Friday, April 24, 2015
I began learning this lesson from Andre Viette, the famous gardener of Viette Nurseries and the radio show "In The Garden." He gives workshops just over the mountains from us, in Fishersville, and I recall one where he held up an impressive looking shovel.
"Bulldog!" Viette exclaimed, showing us the brand name. This was not the well-crafted British line of forged tools you will find here; it was a relic from a big-box store. Viette's prop for a tool lesson cost less than twenty dollars.
Then he pointed out every detail about the shovel that made it less impressive than its canine namesake. It lacked a forged head, and the collar was merely bent steel. The rivets were wimpy. The handle was not quite long enough. But it was painted a vivid color!
Viette noted, wryly, that men like to buy tough-sounding tools, and he advised us to avoid sidewinders, rattlesnakes, sharks, and lions. I have followed his policy every since. I made that choice for a Spear and Jackson digging fork and spade. A local greenhouse stocked them for many years, until they realized most of their customers preferred cheap-ass tools made in cheap-labor nations.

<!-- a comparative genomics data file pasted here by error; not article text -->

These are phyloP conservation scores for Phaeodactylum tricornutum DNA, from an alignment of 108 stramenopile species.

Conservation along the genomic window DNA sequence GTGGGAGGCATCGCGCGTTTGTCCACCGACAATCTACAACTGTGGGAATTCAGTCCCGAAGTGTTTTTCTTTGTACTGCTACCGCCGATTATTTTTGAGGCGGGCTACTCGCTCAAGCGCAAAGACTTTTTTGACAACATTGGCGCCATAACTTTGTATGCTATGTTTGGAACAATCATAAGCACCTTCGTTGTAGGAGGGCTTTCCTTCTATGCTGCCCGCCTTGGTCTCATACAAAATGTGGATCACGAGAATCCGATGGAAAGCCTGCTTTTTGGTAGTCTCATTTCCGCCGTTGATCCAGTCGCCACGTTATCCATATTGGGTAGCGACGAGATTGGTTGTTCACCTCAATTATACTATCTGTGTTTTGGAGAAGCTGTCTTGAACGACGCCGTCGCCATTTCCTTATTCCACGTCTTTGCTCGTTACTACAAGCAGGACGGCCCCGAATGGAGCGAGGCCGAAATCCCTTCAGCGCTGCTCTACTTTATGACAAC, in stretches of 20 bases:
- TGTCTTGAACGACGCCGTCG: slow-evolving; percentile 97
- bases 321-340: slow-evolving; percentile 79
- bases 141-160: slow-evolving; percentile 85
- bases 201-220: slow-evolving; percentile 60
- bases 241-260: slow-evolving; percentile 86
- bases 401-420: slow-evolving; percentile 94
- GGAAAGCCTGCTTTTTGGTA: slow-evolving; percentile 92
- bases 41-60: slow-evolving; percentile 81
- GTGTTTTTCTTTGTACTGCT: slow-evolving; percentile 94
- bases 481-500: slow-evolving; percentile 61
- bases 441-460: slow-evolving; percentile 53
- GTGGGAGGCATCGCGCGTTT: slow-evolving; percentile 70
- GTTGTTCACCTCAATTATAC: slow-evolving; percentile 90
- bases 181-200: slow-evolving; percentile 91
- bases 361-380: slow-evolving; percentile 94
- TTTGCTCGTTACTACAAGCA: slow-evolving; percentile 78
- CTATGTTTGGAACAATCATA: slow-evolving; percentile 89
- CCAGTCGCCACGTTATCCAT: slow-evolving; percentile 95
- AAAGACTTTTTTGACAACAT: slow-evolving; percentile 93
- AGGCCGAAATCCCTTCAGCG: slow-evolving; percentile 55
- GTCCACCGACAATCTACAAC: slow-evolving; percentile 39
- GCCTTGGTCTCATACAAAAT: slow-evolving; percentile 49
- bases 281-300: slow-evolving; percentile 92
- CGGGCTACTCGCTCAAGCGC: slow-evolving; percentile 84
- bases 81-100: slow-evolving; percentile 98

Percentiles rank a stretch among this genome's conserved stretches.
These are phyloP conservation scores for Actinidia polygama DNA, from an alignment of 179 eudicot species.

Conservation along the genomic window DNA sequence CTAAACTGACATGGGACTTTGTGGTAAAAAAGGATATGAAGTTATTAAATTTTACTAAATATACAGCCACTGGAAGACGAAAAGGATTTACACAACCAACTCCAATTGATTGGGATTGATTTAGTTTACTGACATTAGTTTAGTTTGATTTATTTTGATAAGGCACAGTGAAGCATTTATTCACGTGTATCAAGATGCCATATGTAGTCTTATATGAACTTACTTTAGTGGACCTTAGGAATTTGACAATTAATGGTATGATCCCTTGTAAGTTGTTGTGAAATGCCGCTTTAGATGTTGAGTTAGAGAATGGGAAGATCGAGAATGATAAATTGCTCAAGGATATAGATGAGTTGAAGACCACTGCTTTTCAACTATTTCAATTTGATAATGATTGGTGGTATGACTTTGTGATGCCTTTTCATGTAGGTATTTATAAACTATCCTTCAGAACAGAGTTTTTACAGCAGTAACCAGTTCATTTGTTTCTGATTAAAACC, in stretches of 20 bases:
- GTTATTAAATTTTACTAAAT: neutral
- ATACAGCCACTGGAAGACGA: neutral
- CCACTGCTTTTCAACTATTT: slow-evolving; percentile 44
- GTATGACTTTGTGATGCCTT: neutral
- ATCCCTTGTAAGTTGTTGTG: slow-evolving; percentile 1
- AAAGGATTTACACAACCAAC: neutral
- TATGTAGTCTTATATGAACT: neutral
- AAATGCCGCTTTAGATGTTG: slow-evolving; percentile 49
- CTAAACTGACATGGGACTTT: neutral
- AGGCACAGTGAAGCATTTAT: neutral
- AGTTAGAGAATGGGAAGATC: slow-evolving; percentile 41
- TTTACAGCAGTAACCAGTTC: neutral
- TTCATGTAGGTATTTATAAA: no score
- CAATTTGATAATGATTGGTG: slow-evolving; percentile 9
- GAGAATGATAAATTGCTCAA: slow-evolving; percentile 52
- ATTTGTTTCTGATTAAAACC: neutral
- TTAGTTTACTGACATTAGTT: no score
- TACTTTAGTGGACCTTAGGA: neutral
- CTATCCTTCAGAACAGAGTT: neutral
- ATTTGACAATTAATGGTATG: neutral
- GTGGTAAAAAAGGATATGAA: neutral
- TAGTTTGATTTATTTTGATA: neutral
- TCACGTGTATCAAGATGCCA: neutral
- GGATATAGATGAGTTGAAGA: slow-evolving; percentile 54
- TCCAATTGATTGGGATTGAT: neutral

Not me. We only presume that we can infinitely go to buy whatever we need, whenever something breaks.
What if globalization broke? I hope it does not; I'm no "Doomer." My Japanese Yanmar diesel in our small tractor, and the bigger Yanmar in the backhoe, brought the very best international technology to our farm.
Whatever the origin, I'm going to find the right tool and hold on to it. Kudos to companies like Duluth Trading for bringing that philosophy back to clothing and tools. An unnamed cheap-ass relative admitted about my Duluth socks, which are amazing, "they are expensive."
Exactly the point. You get what you pay for in work-socks, mechanical watches, tractors, and garden tools (all obsessions of mine). Incidentally, I never lend my tools, from tractors to chainsaws to garden spades, unless I come along to use them. But that is another post for Tractorpunk.